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Out of Irvine, a New Exotic Car for High Rollers

Autos: As he unveils his first all-original performance machine, Steve Saleen hopes to succeed where DeLorean failed.


MONTEREY, Calif. — The number of California auto manufacturers will double this morning as performance-car tuner Steve Saleen--clearly focusing on the new high-tech and energy wealthy of the world--unveils an all-new "American super car" he says he will build and sell from his headquarters in Irvine.

The 550-horsepower, mid-engine Saleen S7 two-seater is aimed at the rarefied market now controlled by exotic auto manufacturers with names such as Aston Martin, Ferrari and Lamborghini and peopled by buyers who think nothing of spending $300,000 or more for a car most wouldn't dare take out on a Los Angeles freeway.

Saleen Inc. is licensed in California as a specialty vehicle builder, one of the few in the country. The only other auto factory in the state is New United Motor Manufacturing Inc., a joint venture of Toyota Motor Corp. and General Motors Corp. in Fremont, near San Francisco.

Industry analysts say Saleen and his 200-mph S7 have a good chance of succeeding where would-be exotic car builders such as John DeLorean failed.

"It's a golden era for that type of car," says Paul Taylor, chief economist for the National Automobile Dealers Assn. and himself a performance-car enthusiast.

"Net household wealth in the U.S. more than doubled from the end of 1994 though the end of 1999," Taylor says. "Consumer confidence is very strong, and we are seeing renewed interest in exotic cars. As we are creating a whole crop of new millionaires from electronics and telecommunications, we have provided a market that will support specialty manufacturers like Saleen."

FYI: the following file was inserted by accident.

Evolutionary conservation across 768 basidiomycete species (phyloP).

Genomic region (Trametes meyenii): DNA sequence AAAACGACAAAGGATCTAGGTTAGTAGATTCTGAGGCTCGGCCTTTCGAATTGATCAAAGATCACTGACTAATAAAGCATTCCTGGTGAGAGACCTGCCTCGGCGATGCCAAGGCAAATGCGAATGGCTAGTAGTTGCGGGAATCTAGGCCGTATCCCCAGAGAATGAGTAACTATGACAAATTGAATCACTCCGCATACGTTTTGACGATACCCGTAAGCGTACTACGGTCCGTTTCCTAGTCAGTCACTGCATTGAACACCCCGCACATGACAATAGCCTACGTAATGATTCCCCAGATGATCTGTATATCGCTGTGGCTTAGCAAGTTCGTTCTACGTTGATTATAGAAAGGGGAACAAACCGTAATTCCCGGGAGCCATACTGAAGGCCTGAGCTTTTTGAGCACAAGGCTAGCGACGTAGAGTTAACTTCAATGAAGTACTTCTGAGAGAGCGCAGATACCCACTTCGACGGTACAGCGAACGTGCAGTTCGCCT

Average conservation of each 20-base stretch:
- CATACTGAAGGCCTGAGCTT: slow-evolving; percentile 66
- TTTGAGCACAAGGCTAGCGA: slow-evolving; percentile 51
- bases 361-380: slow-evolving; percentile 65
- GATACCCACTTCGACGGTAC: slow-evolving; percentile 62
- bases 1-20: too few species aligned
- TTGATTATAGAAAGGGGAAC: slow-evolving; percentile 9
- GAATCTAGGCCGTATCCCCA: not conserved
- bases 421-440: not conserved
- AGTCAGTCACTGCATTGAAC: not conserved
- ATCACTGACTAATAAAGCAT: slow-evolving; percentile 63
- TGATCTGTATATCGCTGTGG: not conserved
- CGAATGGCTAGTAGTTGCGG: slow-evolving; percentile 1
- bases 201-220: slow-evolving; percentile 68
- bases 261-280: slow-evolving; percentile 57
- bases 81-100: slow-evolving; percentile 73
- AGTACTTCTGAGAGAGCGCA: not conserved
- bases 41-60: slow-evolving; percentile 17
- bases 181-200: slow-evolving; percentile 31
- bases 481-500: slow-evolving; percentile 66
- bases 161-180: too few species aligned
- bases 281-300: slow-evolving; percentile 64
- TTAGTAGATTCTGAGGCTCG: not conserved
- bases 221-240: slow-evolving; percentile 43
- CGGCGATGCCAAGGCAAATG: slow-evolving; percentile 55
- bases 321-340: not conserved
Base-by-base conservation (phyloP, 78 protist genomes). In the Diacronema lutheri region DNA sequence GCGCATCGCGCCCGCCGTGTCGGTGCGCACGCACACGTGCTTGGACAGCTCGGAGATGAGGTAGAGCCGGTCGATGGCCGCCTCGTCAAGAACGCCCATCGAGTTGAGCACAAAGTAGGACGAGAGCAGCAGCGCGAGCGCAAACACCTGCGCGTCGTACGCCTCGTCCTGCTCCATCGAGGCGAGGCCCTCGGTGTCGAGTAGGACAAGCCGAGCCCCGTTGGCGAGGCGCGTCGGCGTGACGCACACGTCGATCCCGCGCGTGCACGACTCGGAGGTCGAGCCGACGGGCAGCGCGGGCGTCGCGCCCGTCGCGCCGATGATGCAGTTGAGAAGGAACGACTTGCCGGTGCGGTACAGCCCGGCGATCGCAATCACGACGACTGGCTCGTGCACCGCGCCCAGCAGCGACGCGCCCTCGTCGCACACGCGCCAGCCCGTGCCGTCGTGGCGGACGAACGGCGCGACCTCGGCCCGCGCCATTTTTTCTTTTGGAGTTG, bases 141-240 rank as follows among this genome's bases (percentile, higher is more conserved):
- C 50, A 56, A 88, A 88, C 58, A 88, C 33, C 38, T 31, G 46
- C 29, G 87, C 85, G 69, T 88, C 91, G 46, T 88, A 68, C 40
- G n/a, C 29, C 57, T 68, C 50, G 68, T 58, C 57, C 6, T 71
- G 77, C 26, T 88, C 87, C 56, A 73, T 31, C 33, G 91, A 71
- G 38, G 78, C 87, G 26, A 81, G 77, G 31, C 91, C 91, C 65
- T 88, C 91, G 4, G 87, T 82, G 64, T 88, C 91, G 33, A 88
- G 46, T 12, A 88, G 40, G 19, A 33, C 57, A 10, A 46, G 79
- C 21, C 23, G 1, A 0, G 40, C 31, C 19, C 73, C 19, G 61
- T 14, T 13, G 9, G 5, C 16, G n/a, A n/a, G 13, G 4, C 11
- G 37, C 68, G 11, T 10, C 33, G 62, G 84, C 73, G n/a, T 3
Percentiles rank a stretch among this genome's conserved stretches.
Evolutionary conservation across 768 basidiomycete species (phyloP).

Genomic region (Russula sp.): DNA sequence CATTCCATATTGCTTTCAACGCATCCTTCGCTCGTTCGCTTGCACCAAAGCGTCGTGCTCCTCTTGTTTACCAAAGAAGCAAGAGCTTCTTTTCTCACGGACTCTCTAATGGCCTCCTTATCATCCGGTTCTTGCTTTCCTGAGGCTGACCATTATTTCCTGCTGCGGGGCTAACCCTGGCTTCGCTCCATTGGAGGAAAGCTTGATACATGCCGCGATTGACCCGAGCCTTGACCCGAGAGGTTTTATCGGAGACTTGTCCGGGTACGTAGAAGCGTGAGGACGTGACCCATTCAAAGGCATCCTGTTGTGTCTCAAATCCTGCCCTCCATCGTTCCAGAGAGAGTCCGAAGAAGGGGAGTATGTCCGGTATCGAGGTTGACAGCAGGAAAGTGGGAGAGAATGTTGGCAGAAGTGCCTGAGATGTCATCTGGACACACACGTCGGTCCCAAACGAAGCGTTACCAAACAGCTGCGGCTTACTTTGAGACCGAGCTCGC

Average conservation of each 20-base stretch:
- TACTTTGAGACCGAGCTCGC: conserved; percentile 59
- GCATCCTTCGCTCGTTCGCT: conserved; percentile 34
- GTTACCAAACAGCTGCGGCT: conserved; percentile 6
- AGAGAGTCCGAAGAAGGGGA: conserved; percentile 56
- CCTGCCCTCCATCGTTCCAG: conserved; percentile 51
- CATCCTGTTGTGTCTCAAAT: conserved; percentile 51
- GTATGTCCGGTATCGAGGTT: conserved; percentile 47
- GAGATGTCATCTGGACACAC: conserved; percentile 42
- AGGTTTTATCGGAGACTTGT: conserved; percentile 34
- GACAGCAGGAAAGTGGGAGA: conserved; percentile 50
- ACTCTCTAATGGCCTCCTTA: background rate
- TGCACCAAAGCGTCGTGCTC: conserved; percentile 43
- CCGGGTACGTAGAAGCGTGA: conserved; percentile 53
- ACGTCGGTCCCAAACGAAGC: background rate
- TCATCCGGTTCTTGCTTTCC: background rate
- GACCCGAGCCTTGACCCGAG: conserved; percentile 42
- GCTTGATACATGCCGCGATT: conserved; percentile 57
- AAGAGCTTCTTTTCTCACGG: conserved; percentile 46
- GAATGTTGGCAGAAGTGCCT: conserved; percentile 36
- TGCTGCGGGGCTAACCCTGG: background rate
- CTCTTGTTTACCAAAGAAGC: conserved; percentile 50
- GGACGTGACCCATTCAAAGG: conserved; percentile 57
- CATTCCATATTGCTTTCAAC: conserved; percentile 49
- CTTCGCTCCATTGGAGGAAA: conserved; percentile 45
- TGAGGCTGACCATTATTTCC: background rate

Buyers in the exotic-car market "are looking for rarity, for uniqueness," says Jim Hossack, vice president at AutoPacific Inc., an automotive market consultancy in Tustin. "They don't want to see another of what they are driving when they are out on Rodeo Drive."

Saleen, who plans to build no more than 100 S7s a year for just three or four years before closing out the model and moving on to a new car, can give buyers that rarity. He also offers them the comfort of dealing with a builder who has developed a positive reputation in the business, Hossack says.

A former race driver, Saleen began customizing Mustangs 17 years ago and ultimately developed a special breed of the Ford Motor Co. pony car, called the Saleen Mustang, that is an almost entirely rebuilt and re-engineered version of the original. All together, Saleen replaces more than 2,000 parts, from exterior trim and seats to the brakes and suspension and the major workings of the engine itself.

Saleen has sold more than 8,000 of the cars--priced from $30,000 to $60,000--to enthusiasts who include auto industry executives, actors, oil sheiks and prizefighters.

But building a Saleen Mustang, he says, is not the same as building his own car, one that is "100% Saleen."

The vehicle Saleen will show off at Laguna Seca Raceway in Monterey this morning is the first pre-production prototype: It works, but Saleen still must obtain federal and state emissions clearances and federal safety approvals before he can start producing retail models.

Saleen says his company will do all the engine work and the final assembly in Irvine. But he is looking to relocate from his present headquarters and five other buildings spread around Irvine and Huntington Beach into a single, larger facility in the Irvine Spectrum.

The S7 was designed by Saleen and his longtime styling consultant, Phil Frank. The car's low-slung, lightweight carbon-fiber body and aluminum-alloy chassis will be built to Saleen specifications by two top British performance-car firms, Ray Malich Ltd. and Composite Technologies.

For power, Saleen is using an older Ford Motor performance block, the all-aluminum 7-liter (427-cubic-inch) V-8, that he has substantially altered, and is mating it to a six-speed manual transaxle.

Citing his use of exotic beryllium alloy in the valve seats for heat conduction and titanium pistons for lightness and strength, Saleen calls the power train "old-fashioned American muscle improved with Space Age materials."

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